Planning your website’s content
Planning your website’s structure and content is an extremely valuable part in the website planning process, yet many times overlooked. Throughout the years, we’ve met many different clients. Some clients are extremely well organized, having planned the website on their own time for months with friends and family. These clients know exactly what they want and just need the technical help putting it together. Other clients have a great idea, but are unsure of the best approach to deliver the idea as a killer website or mobile app. For these clients, planning out the content pages, navigation and, generally speaking, the delivery of the idea can be a long process that takes plenty of effort.
A great way to map out the content of your website would be something similar to a mind map. This technique allows you to see your content and the way it relates to the goals of your website, the goals of your website users and all the other content pages of your site as well.
Two main focuses in this web-content planning technique are:
- Mapping content to the goals of the client and the goals of site users
- Mapping content to other content
Warning: sometimes content mapping can lead to mental meltdowns! Content mapping should be easy and fast like a brainstorming session.
Why Should You Create Website Content Maps?
The main reason for creating content maps is to help you develop content with a strong focus on the main goals of your site, and the types of content that need to be produced.
Below are some other reasons why you should create website content maps.
Content Mapping Helps with Technology Decisions
Planning your content can give you a good vision of the direction and possible requirements of your site’s content, allowing us (the web development agency) to make wise decisions right from the start about the technologies that need to be utilized. For example, the leveraging of social media integrations, databases or even content management systems might be dictated by the content you intend to have.
Content Mapping Creates a Shared Vision
The planning phase creates shared vision of how everything works and fits together. This encourages collaboration and additional idea-generation between the client, designers and developers involved.
Content Mapping Highlights Gaps in the Flow of your Website
By visualizing your website content, you will immediately see any gaps left open, including abandoned pages, main content that is not being properly linked, as well as needs for additional content to highlight the main features of your website.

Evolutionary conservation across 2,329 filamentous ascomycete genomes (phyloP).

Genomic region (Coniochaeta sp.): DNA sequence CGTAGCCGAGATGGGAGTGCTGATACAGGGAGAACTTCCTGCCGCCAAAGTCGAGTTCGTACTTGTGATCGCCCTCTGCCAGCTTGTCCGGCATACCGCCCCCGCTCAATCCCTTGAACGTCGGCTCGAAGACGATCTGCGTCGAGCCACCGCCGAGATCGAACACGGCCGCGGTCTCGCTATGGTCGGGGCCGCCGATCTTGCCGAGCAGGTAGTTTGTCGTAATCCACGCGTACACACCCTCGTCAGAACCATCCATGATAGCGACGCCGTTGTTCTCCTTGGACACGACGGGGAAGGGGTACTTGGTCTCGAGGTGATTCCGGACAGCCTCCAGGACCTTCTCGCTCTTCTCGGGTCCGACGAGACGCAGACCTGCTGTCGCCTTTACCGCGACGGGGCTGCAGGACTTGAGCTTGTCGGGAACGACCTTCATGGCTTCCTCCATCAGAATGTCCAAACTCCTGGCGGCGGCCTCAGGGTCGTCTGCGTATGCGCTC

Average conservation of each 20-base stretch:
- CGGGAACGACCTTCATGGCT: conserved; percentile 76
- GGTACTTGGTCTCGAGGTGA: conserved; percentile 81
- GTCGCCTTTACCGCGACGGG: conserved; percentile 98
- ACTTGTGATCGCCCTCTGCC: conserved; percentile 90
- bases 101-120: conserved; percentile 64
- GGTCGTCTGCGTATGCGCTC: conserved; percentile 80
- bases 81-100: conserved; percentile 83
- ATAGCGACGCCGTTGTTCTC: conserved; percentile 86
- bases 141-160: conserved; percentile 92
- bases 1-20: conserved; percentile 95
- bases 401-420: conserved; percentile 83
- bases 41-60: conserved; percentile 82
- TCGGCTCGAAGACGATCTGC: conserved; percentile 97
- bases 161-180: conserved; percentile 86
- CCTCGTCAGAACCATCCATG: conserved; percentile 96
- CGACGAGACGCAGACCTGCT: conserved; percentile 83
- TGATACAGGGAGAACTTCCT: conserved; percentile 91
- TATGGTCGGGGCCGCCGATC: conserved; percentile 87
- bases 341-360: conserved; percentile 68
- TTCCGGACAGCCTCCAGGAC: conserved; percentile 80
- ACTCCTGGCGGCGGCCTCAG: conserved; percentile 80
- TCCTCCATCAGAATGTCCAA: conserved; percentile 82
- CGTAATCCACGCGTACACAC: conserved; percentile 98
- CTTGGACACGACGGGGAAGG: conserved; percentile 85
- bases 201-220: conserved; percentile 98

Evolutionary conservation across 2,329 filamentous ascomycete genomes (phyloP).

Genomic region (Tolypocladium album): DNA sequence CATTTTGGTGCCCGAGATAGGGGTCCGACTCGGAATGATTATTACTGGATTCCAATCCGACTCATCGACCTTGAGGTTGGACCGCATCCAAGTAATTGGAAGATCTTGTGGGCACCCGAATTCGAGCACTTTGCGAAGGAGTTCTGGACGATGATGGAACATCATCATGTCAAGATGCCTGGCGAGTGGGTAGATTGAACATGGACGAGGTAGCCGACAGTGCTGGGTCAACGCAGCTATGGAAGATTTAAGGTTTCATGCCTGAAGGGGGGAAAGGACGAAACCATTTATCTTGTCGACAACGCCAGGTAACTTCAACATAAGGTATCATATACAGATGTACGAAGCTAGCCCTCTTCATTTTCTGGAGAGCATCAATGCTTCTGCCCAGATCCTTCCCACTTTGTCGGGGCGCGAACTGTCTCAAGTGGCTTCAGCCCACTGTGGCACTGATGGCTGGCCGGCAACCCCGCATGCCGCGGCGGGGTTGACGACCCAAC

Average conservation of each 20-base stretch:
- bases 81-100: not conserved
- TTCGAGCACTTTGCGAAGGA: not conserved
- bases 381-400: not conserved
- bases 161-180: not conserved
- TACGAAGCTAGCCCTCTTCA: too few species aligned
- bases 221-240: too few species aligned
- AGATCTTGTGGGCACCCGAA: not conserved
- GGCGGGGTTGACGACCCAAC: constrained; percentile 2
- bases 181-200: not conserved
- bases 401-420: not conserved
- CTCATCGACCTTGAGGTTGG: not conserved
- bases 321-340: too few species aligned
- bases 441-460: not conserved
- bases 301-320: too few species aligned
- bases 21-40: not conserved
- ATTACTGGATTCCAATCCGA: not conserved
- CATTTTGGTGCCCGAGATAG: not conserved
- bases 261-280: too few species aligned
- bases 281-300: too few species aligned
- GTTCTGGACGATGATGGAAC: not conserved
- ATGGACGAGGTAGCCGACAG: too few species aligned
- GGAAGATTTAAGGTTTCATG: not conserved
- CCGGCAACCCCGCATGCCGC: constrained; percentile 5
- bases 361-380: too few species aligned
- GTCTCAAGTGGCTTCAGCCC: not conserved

What You Need to Get Started
Here are some things you’ll need in order to get a quick map of your website content:
- What are your business goals? Mainly, what are your main objectives with the website?
- Who are your main site users? Knowing this will dictate the best content to deliver to your main audience.
- What are the content requirements? Are there any style, technical or legal requirements or limitations?
If you’re looking for a site redesign, it would also be beneficial to conduct an audit on your existing content to see flaws in the existing flow and to detect which content is superfluous and potentially can be done away with.
Content Mapping Tools
Using a tool to map your content isn’t as important as what’s gained from the map. For me, preliminary drawings on notebook paper in pencil or pen work the best. However, when delivering to other members of the team putting the site together, a few tools that could help are OmniGraffle (a diagramming tool for Mac) and Balsamiq (a wireframing and prototyping tool).
Mapping Content to Goals
Your first content maps should be linear, and just contain large, clunky groups of content. This should cover the main goals of your website, not your users. Business goals should be included here as well.
Mapping Content to the Goals of the Website Users
For your second map, you’ll want to map out the content as it relates to the goals of your website users. Here’s a sample:
Mapping Website Content to Other Content
This process relates certain pages and content to other pages both in your own website as well as to external websites. The main technique is to have key words and links from page-to-page.
Here’s an example:
What Are These Maps For?
As seen in the above examples, your business goals and the goals of your website users can look very different. This is good – there is much potential to meet the goals of your users in more than one way. These maps should provide you with an idea of the content you need to create, and the main labels (Page Names) like “About Us” and “Get Directions.”
The next step in your planning process is to get people to look at your content maps and give you feedback. I found the best approach is to give it to both technical people, as well as those who are not very into technology – your grandfather perhaps. By seeing it from both ends, you can further close gaps in your content and make it more intuitive to the wide range of website users that will be using your system.
The final steps here are to share the map with your web development agency when the project begins to highlight the main content that should be built in from the start, as well as to keep these maps updated as your content changes in the future.